Mailing address

 

 


ABSTRACT

Amyloidosis is part of a group of deposition diseases. Nodular amyloidosis is a rare form of primary cutaneous amyloidosis. It affects men and women, usually over the age of 60 years. Presenting manifestation of the disease are yellowish-erythematous or brownish nodules or plaques in single or multiple infiltrates. Systemic evaluation should be performed to rule out involvement of other organs. Follow-up of the patient is important because the condition may progress to systemic amyloidosis. We report a case of nodular amyloidosis in which the lesion had a corymbiform aspect without systemic involvement and no recurrence after two years of follow-up.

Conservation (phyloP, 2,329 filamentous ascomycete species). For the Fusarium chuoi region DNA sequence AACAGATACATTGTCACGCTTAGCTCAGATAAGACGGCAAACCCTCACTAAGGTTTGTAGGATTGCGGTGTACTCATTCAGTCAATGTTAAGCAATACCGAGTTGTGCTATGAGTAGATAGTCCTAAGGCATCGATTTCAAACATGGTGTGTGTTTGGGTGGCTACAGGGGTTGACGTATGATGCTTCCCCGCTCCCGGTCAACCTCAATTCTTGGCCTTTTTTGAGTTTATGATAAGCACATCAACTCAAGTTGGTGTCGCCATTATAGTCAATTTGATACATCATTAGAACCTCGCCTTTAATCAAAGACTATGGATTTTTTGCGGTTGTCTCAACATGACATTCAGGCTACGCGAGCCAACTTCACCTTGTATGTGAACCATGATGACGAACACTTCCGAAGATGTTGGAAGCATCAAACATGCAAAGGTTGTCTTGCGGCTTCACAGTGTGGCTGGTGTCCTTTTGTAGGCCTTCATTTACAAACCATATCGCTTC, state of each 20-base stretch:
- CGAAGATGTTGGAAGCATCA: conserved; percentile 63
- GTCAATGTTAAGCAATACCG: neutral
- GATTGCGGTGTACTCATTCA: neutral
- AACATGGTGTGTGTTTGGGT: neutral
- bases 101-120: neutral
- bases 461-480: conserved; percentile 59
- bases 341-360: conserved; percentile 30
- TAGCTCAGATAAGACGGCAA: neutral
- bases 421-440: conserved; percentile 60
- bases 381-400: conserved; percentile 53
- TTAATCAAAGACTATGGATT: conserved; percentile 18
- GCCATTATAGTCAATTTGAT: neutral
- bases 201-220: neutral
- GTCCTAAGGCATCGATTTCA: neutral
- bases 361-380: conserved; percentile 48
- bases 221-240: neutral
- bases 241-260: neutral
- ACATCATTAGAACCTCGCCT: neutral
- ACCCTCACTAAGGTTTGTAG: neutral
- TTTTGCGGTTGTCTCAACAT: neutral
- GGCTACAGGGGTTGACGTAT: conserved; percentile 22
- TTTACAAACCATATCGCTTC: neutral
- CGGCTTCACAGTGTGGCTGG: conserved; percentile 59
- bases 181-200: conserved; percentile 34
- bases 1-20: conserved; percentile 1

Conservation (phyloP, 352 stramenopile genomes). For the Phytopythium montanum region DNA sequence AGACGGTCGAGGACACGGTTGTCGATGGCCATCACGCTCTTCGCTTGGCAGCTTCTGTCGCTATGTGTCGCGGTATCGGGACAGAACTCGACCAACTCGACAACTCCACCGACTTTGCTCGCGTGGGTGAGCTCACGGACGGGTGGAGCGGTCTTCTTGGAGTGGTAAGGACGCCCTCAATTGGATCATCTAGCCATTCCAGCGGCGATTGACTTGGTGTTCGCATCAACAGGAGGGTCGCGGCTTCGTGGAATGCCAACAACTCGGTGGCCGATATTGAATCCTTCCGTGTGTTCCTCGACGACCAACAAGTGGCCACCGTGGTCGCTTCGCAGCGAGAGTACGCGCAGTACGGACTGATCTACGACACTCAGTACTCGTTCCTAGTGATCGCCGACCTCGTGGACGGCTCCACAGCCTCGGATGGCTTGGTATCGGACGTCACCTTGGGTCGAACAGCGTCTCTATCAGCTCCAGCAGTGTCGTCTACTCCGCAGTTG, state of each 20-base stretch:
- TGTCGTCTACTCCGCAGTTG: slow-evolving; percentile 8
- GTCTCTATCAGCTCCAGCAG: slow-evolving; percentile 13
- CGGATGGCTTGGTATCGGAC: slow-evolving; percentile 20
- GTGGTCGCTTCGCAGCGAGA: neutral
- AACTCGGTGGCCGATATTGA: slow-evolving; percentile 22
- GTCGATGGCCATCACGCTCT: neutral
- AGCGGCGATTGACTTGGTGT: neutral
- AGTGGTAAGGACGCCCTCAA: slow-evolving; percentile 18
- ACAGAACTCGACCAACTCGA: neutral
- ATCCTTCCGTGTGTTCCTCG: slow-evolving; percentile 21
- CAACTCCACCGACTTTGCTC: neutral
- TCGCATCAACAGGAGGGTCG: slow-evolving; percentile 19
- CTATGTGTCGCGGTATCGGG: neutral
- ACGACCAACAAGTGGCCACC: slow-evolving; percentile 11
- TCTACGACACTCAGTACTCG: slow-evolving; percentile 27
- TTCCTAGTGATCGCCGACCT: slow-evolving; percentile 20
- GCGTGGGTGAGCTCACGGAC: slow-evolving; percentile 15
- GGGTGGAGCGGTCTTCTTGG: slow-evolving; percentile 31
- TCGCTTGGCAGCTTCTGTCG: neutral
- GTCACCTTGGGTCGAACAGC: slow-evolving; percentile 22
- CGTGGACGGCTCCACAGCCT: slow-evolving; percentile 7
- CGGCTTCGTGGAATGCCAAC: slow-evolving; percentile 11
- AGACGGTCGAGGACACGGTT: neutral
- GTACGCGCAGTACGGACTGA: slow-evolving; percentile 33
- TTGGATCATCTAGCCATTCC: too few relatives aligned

Keywords: Amyloid; Amyloidosis; Congo red


RESUMO

As amiloidoses constituem um grupo de doenças de depósito. A amiloidose nodular é uma forma rara de amiloidose cutânea primária. Acomete homens e mulheres, geralmente acima de 60 anos. Apresenta-se com nódulos ou placas eritemato-amareladas ou acastanhadas infiltradas isoladas ou múltiplas. A avaliação sistêmica deve ser feita para descartar comprometimento de outros órgãos. É importante o seguimento devido a possibilidade de evolução para amiloidose sistêmica. Relatamos um caso de amiloidose nodular com lesão de aspecto corimbiforme sem sistematização e sem recidiva após dois anos de seguimento.

Palavras-chave: Amiloidose; Amilóide; Vermelho congo


 

 

INTRODUCTION